Johnson County is one of the most rapidly developing counties in Kansas. Population growth and expanding urban land use affect the quality of county streams, which are important for human and environmental health, water supply, recreation, and aesthetic value. This report describes estimates of streamflow and constituent concentrations, loads, and yields in relation to watershed characteristics in five Johnson County streams using continuous in-stream sensor measurements. Specific conductance, pH, water temperature, turbidity, and dissolved oxygen were monitored in five watersheds from October 2002 through December 2006. These continuous data were used in conjunction with discrete water samples to develop regression models for continuously estimating concentrations of other constituents. Continuous regression-based concentrations were estimated for suspended sediment, total suspended solids, dissolved solids and selected major ions, nutrients (nitrogen and phosphorus species), and fecal-indicator bacteria. Continuous daily, monthly, seasonal, and annual loads were calculated from concentration estimates and streamflow. The data are used to describe differences in concentrations, loads, and yields and to explain these differences relative to watershed characteristics.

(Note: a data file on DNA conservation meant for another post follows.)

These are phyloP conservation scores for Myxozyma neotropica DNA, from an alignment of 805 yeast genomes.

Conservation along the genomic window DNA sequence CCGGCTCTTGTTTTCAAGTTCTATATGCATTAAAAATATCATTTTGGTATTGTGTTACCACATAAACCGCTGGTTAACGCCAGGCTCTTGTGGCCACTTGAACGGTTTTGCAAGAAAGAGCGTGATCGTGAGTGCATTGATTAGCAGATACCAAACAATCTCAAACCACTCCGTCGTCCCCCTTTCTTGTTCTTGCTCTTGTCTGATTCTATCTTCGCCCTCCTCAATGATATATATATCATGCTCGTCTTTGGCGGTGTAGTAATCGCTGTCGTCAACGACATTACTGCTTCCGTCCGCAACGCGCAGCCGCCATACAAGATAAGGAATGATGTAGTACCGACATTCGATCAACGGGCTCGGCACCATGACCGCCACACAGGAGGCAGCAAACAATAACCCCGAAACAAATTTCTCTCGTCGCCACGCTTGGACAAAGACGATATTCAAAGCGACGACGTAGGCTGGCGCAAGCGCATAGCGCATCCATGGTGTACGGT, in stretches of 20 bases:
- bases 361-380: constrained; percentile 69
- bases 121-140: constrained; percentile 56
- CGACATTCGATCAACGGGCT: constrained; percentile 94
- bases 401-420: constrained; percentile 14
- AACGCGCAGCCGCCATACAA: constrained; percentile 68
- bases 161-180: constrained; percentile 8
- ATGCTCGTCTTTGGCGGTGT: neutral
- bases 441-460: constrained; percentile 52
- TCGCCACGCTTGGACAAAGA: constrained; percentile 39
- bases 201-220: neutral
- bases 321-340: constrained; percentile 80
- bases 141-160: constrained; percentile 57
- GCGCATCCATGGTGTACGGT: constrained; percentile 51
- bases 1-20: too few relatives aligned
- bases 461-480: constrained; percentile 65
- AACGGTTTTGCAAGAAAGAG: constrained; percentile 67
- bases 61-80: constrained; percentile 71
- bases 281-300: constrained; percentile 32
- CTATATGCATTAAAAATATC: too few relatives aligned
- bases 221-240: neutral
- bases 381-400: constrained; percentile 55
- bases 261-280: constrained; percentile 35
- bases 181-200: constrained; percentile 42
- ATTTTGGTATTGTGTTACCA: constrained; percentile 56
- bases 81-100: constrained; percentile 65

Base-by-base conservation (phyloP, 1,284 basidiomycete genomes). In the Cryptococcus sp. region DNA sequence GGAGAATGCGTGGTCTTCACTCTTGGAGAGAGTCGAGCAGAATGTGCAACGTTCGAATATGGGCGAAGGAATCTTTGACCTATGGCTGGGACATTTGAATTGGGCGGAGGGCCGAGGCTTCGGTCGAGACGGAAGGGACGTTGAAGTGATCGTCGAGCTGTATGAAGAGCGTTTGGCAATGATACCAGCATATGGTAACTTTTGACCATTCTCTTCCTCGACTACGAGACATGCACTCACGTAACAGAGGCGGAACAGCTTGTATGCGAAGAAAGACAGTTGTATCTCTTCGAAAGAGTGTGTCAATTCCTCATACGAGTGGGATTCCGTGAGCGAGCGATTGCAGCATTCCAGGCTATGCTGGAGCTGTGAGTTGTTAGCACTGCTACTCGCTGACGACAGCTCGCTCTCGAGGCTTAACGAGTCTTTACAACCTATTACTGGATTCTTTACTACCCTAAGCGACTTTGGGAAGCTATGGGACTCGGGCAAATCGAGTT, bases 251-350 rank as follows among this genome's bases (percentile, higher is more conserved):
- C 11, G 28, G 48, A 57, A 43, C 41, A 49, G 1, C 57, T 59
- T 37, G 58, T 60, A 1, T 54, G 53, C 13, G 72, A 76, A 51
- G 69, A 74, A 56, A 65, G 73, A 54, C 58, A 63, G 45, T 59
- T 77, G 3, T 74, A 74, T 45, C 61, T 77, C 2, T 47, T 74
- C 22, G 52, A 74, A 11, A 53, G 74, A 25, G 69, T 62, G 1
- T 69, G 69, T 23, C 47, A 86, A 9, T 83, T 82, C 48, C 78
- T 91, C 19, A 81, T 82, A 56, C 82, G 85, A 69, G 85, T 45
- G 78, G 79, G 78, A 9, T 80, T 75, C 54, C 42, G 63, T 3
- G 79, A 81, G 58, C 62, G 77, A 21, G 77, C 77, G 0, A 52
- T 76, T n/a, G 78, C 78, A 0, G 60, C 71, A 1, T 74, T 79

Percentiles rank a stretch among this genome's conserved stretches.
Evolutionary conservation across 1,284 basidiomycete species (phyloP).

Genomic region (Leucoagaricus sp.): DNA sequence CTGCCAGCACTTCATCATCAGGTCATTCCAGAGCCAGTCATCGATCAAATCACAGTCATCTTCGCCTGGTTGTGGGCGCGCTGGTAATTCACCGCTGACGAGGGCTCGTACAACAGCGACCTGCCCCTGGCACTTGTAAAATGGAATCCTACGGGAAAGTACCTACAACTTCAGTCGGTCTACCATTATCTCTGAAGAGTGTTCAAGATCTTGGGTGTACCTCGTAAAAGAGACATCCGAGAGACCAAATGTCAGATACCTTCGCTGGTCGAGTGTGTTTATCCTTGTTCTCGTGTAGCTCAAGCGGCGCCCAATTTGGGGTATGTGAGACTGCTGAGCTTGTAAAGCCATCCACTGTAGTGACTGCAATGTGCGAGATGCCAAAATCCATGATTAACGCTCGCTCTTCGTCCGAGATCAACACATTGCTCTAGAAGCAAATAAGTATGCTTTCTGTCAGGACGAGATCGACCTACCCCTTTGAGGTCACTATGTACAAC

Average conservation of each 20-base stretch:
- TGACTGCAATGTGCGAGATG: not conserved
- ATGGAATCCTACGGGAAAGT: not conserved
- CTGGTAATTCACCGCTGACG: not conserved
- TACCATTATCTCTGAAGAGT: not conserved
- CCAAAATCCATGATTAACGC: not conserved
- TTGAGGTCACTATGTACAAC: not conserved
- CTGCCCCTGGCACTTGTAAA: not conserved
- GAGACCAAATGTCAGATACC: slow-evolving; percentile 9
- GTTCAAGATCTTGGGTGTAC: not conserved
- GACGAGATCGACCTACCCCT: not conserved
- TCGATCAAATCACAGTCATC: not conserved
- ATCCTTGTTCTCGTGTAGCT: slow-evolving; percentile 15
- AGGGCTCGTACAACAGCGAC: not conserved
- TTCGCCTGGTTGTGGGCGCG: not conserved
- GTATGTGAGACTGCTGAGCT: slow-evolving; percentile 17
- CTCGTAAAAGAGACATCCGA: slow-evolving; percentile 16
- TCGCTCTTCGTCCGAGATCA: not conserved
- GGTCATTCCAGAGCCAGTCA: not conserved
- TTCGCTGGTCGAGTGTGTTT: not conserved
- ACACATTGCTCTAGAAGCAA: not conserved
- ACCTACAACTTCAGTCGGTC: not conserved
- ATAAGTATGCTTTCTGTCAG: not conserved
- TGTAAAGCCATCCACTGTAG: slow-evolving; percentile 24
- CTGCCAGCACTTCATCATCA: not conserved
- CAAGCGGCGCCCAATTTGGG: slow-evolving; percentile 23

Water quality at the five monitoring sites varied according to hydrologic conditions; contributing drainage area; land use (including degree of urbanization); relative contributions from point and nonpoint constituent sources; and human activity within each watershed. Dissolved oxygen (DO) concentrations were less than the Kansas aquatic-life-support criterion of 5.0 mg/L less than 10 percent of the time at all sites except Indian Creek, which had DO concentrations less than the criterion about 15 percent of the time. Concentrations of suspended sediment, chloride (winter only), indicator bacteria, and pesticides were substantially larger during periods of increased streamflow. Suspended-sediment concentration was nearly always largest at the Mill Creek site. The Mill Creek watershed is undergoing rapid development that likely contributed to larger sustained sediment concentrations. During most of the time, the smallest sediment concentrations occurred at the Indian Creek site, the most urban of the monitored sites, likely because most of the streamflow originates from wastewater-treatment facilities located just upstream from the monitoring site. However, estimated annual suspended-sediment load and yield were largest annually at the Indian Creek site because of substantial contributions during storm runoff. At least 90 percent of the total annual sediment load in 2005?06 at all five monitoring sites occurred in less than 2 percent of the time, generally associated with large storm runoff. About 50 percent of the 2005 sediment load at the Blue River site occurred during a single 3-day storm, the equivalent of less than 1 percent of the time. Suspended-sediment concentration is statistically related to other water-quality constituents, and these relations have potential implications for implementation of best management practices because, if sediment concentrations are decreased, concentrations of sediment-associated constituents such as suspended solids, some nutrients, and bacteria will also likely decrease. Chloride concentrations were largest at the Indian and Mill Creek sites, the two most urban stream sites which also are most affected by road-salt runoff and wastewater-treatment-facility discharges. Two chloride runoff occurrences in January?February 2005 accounted for 19 percent of the total chloride load in Indian Creek in 2005. Escherichia coli density at the Indian Creek site was nearly always largest of the five sites with a median density more than double that of any other site and 15 times the density at the Blue River site which is primarily nonurban. More than 97 percent of the fecal coliform bacteria load at the Indian Creek site and near the B